We found 4 providers matching flap reconstruction near Danbury, CT.

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Dr. Michael Baroody, MD
Specializes in Plastic Surgery
51-53 Kenosia Avenue; Suite 201
Danbury, CT
 

Dr. Michael Baroody is a plastic surgery specialist in Danbury, CT and New Milford, CT. The average patient rating for Dr. Baroody is 4.5 stars out of 5. Clinical interests for Dr. Baroody include eyelid surgery, dermabrasion, and mini tummy tuck. He is affiliated with New Milford Hospital and Danbury Hospital. He is an in-network provider for Medicare insurance. He is a graduate of SUNY Upstate Medical University and a graduate of Penn State Hershey Medical Center's residency program.

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Relevant Interests: , TRAM flap breast reconstruction

All Interests: Dermabrasion, Breast Augmentation, Labiaplasty, Endoscopic Surgery, Butt Augmentation, ... (Read more)

Dr. David M Goldenberg, MD
Specializes in Plastic Surgery, Other
107 Newtown Road; 2c
Danbury, CT
 

Dr. David Goldenberg's specialty is plastic surgery. Dr. Goldenberg's clinical interests include eyelid surgery, dermabrasion, and mini tummy tuck. He has received a 2.5 out of 5 star rating by his patients. He takes Medicare insurance. Dr. Goldenberg graduated from New York Medical College. His medical residency was performed at Montefiore Medical Center. He is conversant in Spanish. He is affiliated with New Milford Hospital and Danbury Hospital.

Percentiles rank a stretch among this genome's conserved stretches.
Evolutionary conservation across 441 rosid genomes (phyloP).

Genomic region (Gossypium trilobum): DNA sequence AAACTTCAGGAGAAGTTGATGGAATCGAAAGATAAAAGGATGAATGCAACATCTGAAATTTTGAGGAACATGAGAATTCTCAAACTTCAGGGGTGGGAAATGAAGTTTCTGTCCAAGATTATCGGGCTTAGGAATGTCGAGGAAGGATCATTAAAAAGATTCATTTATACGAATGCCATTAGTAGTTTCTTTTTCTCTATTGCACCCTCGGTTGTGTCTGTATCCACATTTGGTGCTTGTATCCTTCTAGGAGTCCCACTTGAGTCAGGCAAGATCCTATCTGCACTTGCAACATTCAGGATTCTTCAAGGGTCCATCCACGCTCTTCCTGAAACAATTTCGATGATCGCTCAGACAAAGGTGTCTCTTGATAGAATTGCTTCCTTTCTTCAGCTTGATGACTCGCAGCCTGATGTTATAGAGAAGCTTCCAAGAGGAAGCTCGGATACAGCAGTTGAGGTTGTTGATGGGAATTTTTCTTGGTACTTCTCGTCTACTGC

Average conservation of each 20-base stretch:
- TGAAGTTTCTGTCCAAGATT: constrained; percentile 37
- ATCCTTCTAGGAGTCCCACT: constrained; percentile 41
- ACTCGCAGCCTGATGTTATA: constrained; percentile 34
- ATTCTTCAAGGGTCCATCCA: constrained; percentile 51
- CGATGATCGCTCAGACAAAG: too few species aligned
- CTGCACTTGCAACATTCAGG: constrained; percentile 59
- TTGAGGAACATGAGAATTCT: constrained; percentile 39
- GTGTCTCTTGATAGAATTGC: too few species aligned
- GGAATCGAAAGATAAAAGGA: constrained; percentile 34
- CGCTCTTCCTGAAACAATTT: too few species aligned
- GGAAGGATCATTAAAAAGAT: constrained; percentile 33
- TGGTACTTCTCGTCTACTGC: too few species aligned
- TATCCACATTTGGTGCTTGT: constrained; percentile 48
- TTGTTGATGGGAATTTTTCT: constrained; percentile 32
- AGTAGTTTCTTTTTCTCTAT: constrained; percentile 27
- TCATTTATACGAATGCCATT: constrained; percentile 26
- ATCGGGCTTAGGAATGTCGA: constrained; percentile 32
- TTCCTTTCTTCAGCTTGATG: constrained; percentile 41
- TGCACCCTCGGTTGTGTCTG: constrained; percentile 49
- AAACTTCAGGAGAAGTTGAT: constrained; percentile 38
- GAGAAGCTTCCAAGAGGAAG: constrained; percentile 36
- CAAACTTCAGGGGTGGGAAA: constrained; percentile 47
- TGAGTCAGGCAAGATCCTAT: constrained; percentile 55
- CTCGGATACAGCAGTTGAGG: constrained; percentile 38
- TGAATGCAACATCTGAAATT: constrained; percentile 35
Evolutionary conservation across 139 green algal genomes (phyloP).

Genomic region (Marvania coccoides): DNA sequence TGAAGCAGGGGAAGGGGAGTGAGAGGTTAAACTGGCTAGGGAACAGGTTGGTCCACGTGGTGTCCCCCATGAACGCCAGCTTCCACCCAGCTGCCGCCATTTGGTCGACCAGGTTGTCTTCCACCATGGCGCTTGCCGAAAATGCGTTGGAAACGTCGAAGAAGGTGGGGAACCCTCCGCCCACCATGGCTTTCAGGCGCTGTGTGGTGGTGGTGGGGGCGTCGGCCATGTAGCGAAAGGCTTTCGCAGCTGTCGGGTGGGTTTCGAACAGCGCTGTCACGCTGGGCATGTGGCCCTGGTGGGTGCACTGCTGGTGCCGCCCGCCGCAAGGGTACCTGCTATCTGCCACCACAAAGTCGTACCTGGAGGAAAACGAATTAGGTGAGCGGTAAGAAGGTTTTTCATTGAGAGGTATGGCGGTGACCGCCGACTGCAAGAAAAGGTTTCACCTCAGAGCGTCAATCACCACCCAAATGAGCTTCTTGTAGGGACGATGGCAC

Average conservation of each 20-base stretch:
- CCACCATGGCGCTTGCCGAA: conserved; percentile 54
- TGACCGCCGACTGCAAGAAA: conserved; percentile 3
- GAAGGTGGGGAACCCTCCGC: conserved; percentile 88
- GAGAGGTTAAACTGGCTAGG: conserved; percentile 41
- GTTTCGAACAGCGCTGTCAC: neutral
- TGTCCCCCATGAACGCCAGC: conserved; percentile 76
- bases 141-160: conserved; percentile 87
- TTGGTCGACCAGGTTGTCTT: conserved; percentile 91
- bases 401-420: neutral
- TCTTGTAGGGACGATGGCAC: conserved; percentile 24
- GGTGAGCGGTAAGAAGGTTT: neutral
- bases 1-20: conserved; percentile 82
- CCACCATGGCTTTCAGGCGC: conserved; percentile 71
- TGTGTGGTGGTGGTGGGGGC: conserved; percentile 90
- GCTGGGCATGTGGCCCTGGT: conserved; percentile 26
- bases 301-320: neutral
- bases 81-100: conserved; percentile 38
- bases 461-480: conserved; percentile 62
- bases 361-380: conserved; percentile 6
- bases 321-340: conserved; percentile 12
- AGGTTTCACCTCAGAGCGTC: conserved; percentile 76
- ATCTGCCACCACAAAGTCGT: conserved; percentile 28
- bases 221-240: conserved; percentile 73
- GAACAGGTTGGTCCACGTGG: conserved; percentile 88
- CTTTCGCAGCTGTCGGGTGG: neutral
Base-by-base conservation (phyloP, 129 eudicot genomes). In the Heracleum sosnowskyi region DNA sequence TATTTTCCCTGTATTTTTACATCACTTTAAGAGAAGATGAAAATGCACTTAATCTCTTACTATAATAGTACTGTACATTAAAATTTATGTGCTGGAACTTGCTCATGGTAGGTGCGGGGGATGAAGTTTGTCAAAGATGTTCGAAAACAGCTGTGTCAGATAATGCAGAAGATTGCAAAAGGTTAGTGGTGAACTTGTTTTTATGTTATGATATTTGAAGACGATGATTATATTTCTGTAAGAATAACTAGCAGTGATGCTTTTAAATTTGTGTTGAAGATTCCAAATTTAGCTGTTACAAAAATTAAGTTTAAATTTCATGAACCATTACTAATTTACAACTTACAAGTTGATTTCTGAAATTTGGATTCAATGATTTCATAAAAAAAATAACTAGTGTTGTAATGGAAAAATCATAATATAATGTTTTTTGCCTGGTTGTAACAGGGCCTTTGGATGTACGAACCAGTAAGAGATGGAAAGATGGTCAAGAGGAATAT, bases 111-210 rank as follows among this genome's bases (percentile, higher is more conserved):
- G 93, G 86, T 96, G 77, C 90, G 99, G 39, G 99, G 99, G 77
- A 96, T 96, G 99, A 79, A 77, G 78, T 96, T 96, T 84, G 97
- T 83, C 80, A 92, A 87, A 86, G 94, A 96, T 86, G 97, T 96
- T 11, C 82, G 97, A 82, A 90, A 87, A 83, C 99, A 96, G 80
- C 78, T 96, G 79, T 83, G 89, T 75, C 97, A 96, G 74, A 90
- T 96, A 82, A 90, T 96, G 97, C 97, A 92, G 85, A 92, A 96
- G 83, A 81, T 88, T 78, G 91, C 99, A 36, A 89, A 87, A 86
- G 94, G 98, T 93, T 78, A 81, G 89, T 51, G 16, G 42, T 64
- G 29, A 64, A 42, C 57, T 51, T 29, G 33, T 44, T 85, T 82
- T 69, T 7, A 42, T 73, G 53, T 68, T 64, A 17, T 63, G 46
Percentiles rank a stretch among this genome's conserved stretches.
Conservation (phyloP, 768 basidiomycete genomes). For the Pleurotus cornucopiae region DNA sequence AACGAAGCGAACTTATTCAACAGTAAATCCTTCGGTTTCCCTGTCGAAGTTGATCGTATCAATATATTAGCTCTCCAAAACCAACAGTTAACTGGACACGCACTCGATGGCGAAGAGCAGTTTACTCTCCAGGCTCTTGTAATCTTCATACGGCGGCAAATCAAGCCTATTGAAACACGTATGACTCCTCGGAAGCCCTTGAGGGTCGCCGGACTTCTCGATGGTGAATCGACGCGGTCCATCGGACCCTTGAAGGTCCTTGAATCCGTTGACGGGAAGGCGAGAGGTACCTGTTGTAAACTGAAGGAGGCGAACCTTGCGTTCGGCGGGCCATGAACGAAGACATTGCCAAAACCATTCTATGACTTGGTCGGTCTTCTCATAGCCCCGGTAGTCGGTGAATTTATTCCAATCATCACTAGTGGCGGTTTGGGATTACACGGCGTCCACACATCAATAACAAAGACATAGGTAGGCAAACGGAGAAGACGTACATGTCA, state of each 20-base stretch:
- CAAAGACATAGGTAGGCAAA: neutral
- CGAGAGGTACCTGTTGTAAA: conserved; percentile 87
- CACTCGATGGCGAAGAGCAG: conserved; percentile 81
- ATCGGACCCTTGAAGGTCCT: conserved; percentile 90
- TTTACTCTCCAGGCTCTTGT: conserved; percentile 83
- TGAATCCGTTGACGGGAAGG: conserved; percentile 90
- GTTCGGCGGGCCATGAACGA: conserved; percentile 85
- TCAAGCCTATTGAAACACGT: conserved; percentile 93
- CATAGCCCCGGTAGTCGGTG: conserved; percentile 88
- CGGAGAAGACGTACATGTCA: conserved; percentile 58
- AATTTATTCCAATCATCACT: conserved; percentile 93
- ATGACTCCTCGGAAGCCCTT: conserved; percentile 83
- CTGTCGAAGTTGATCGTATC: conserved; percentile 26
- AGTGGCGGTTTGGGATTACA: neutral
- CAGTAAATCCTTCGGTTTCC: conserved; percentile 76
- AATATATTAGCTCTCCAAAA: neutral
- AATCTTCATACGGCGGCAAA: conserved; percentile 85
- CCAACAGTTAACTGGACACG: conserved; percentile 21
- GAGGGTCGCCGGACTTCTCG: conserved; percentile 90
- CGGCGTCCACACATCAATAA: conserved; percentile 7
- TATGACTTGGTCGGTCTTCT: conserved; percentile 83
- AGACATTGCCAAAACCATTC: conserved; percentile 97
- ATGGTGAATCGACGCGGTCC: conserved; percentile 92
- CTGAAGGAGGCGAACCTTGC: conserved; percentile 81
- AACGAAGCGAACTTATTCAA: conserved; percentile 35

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Relevant Interests: , TRAM flap breast reconstruction

All Interests: Dermabrasion, Breast Augmentation, Labiaplasty, Endoscopic Surgery, Pec Implants, Sclerotherapy, ... (Read more)

Dr. Mohammad Sohel Islam, MD
Specializes in Plastic Surgery, Other
107 Newtown Road; 2c
Danbury, CT
 

Dr. Mohammad Islam is a physician who specializes in plastic surgery. He has a 4.5 out of 5 star average patient rating. Dr. Islam's clinical interests include eyelid surgery, dermabrasion, and mini tummy tuck. He is affiliated with Norwalk Hospital, New Milford Hospital, and Danbury Hospital. Dr. Islam is in-network for Medicare insurance. He attended Weill Cornell Medical College for medical school and subsequently trained at St. Luke's-Roosevelt Hospital Center for residency. Dr. Islam (or staff) speaks Spanish, German, and Bengali.

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Relevant Interests: , free flap breast reconstruction, TRAM flap breast reconstruction

All Interests: Dermabrasion, Breast Augmentation, Labiaplasty, Endoscopic Surgery, Pec Implants, Butt ... (Read more)

Dr. Prashant Soni, MD
Specializes in Plastic Surgery
107 Newtown Road; 2c
Danbury, CT
 

Dr. Prashant Soni practices plastic surgery in Danbury, CT. Dr. Soni's patients gave him an average rating of 5.0 out of 5 stars. His clinical interests include dermabrasion, mini tummy tuck, and botox injection. His hospital/clinic affiliations include Saint Mary's Hospital (Waterbury, CT), New Milford Hospital, and Danbury Hospital. He accepts Medicare insurance. He studied medicine at Meharry Medical College. Dr. Soni's residency was performed at Westchester Medical Center and a hospital affiliated with the University of Utah. He has received distinctions including Top Doc; Connecticut Magazine; and Castle Connolly Top Doctor.